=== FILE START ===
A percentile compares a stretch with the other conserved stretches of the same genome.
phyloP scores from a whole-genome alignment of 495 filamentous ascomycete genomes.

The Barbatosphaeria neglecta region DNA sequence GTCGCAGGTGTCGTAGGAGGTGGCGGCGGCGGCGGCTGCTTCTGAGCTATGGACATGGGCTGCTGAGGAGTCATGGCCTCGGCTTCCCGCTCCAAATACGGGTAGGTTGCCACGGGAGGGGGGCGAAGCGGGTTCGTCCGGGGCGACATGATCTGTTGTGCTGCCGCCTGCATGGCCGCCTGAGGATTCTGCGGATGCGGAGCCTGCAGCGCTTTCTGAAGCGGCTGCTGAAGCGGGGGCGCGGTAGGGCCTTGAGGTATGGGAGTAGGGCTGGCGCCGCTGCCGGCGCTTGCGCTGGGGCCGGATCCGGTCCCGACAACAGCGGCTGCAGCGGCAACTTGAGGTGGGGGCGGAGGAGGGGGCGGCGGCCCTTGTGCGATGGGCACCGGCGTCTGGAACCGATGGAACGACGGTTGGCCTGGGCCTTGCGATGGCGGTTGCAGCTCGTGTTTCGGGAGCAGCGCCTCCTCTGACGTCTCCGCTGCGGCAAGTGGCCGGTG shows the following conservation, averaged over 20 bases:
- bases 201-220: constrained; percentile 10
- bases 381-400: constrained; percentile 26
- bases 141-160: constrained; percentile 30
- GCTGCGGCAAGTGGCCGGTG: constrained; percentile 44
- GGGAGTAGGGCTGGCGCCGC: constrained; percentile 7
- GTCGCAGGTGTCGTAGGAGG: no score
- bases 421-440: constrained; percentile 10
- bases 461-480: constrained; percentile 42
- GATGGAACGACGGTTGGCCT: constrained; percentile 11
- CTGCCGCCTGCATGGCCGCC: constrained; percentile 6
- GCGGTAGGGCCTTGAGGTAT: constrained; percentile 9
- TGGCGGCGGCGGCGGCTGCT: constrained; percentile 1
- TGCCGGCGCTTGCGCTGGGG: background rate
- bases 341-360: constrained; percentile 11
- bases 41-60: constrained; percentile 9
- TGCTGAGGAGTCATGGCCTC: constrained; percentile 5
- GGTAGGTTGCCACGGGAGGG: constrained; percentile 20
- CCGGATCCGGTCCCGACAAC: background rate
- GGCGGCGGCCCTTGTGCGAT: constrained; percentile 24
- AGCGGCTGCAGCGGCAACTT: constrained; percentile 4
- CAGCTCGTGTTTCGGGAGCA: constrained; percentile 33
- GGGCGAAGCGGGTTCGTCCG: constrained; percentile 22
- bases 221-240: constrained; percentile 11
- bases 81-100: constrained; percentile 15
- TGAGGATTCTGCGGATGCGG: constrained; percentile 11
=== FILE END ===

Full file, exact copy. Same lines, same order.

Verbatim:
A percentile compares a stretch with the other conserved stretches of the same genome.
phyloP scores from a whole-genome alignment of 495 filamentous ascomycete genomes.

The Barbatosphaeria neglecta region DNA sequence GTCGCAGGTGTCGTAGGAGGTGGCGGCGGCGGCGGCTGCTTCTGAGCTATGGACATGGGCTGCTGAGGAGTCATGGCCTCGGCTTCCCGCTCCAAATACGGGTAGGTTGCCACGGGAGGGGGGCGAAGCGGGTTCGTCCGGGGCGACATGATCTGTTGTGCTGCCGCCTGCATGGCCGCCTGAGGATTCTGCGGATGCGGAGCCTGCAGCGCTTTCTGAAGCGGCTGCTGAAGCGGGGGCGCGGTAGGGCCTTGAGGTATGGGAGTAGGGCTGGCGCCGCTGCCGGCGCTTGCGCTGGGGCCGGATCCGGTCCCGACAACAGCGGCTGCAGCGGCAACTTGAGGTGGGGGCGGAGGAGGGGGCGGCGGCCCTTGTGCGATGGGCACCGGCGTCTGGAACCGATGGAACGACGGTTGGCCTGGGCCTTGCGATGGCGGTTGCAGCTCGTGTTTCGGGAGCAGCGCCTCCTCTGACGTCTCCGCTGCGGCAAGTGGCCGGTG shows the following conservation, averaged over 20 bases:
- bases 201-220: constrained; percentile 10
- bases 381-400: constrained; percentile 26
- bases 141-160: constrained; percentile 30
- GCTGCGGCAAGTGGCCGGTG: constrained; percentile 44
- GGGAGTAGGGCTGGCGCCGC: constrained; percentile 7
- GTCGCAGGTGTCGTAGGAGG: no score
- bases 421-440: constrained; percentile 10
- bases 461-480: constrained; percentile 42
- GATGGAACGACGGTTGGCCT: constrained; percentile 11
- CTGCCGCCTGCATGGCCGCC: constrained; percentile 6
- GCGGTAGGGCCTTGAGGTAT: constrained; percentile 9
- TGGCGGCGGCGGCGGCTGCT: constrained; percentile 1
- TGCCGGCGCTTGCGCTGGGG: background rate
- bases 341-360: constrained; percentile 11
- bases 41-60: constrained; percentile 9
- TGCTGAGGAGTCATGGCCTC: constrained; percentile 5
- GGTAGGTTGCCACGGGAGGG: constrained; percentile 20
- CCGGATCCGGTCCCGACAAC: background rate
- GGCGGCGGCCCTTGTGCGAT: constrained; percentile 24
- AGCGGCTGCAGCGGCAACTT: constrained; percentile 4
- CAGCTCGTGTTTCGGGAGCA: constrained; percentile 33
- GGGCGAAGCGGGTTCGTCCG: constrained; percentile 22
- bases 221-240: constrained; percentile 11
- bases 81-100: constrained; percentile 15
- TGAGGATTCTGCGGATGCGG: constrained; percentile 11